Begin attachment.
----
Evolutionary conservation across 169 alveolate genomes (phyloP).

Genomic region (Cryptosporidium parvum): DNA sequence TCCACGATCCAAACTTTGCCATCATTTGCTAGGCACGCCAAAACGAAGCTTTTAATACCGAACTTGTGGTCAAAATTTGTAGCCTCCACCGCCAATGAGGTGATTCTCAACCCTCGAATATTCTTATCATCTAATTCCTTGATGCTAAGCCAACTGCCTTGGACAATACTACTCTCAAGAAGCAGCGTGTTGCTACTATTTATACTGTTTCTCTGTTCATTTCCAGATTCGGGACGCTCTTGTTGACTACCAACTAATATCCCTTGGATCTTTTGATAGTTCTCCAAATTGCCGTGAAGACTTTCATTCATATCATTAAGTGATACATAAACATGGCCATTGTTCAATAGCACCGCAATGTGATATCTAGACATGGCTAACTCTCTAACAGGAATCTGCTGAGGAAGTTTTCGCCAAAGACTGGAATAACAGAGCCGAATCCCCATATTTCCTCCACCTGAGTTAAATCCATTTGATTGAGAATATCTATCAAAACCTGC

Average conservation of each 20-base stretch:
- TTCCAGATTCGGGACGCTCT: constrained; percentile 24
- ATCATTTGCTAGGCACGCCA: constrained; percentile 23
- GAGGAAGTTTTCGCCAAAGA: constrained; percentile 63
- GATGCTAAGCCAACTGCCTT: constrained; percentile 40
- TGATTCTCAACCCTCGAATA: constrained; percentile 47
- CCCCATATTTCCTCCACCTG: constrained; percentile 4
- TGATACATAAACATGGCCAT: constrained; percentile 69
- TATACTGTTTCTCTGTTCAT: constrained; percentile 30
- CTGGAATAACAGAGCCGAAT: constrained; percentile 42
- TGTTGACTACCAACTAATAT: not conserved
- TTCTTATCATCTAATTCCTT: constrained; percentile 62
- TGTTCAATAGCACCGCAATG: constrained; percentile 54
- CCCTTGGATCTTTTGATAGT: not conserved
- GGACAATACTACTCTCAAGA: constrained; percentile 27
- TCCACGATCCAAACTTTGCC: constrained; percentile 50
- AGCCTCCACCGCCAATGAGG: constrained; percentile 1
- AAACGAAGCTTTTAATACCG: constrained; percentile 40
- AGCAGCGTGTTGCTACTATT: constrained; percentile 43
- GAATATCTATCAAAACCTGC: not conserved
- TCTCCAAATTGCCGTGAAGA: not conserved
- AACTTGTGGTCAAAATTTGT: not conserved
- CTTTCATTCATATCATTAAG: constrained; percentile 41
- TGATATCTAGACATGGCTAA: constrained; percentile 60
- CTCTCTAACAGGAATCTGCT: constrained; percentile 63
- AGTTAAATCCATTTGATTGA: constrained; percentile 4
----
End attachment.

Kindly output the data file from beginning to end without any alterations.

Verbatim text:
Evolutionary conservation across 169 alveolate genomes (phyloP).

Genomic region (Cryptosporidium parvum): DNA sequence TCCACGATCCAAACTTTGCCATCATTTGCTAGGCACGCCAAAACGAAGCTTTTAATACCGAACTTGTGGTCAAAATTTGTAGCCTCCACCGCCAATGAGGTGATTCTCAACCCTCGAATATTCTTATCATCTAATTCCTTGATGCTAAGCCAACTGCCTTGGACAATACTACTCTCAAGAAGCAGCGTGTTGCTACTATTTATACTGTTTCTCTGTTCATTTCCAGATTCGGGACGCTCTTGTTGACTACCAACTAATATCCCTTGGATCTTTTGATAGTTCTCCAAATTGCCGTGAAGACTTTCATTCATATCATTAAGTGATACATAAACATGGCCATTGTTCAATAGCACCGCAATGTGATATCTAGACATGGCTAACTCTCTAACAGGAATCTGCTGAGGAAGTTTTCGCCAAAGACTGGAATAACAGAGCCGAATCCCCATATTTCCTCCACCTGAGTTAAATCCATTTGATTGAGAATATCTATCAAAACCTGC

Average conservation of each 20-base stretch:
- TTCCAGATTCGGGACGCTCT: constrained; percentile 24
- ATCATTTGCTAGGCACGCCA: constrained; percentile 23
- GAGGAAGTTTTCGCCAAAGA: constrained; percentile 63
- GATGCTAAGCCAACTGCCTT: constrained; percentile 40
- TGATTCTCAACCCTCGAATA: constrained; percentile 47
- CCCCATATTTCCTCCACCTG: constrained; percentile 4
- TGATACATAAACATGGCCAT: constrained; percentile 69
- TATACTGTTTCTCTGTTCAT: constrained; percentile 30
- CTGGAATAACAGAGCCGAAT: constrained; percentile 42
- TGTTGACTACCAACTAATAT: not conserved
- TTCTTATCATCTAATTCCTT: constrained; percentile 62
- TGTTCAATAGCACCGCAATG: constrained; percentile 54
- CCCTTGGATCTTTTGATAGT: not conserved
- GGACAATACTACTCTCAAGA: constrained; percentile 27
- TCCACGATCCAAACTTTGCC: constrained; percentile 50
- AGCCTCCACCGCCAATGAGG: constrained; percentile 1
- AAACGAAGCTTTTAATACCG: constrained; percentile 40
- AGCAGCGTGTTGCTACTATT: constrained; percentile 43
- GAATATCTATCAAAACCTGC: not conserved
- TCTCCAAATTGCCGTGAAGA: not conserved
- AACTTGTGGTCAAAATTTGT: not conserved
- CTTTCATTCATATCATTAAG: constrained; percentile 41
- TGATATCTAGACATGGCTAA: constrained; percentile 60
- CTCTCTAACAGGAATCTGCT: constrained; percentile 63
- AGTTAAATCCATTTGATTGA: constrained; percentile 4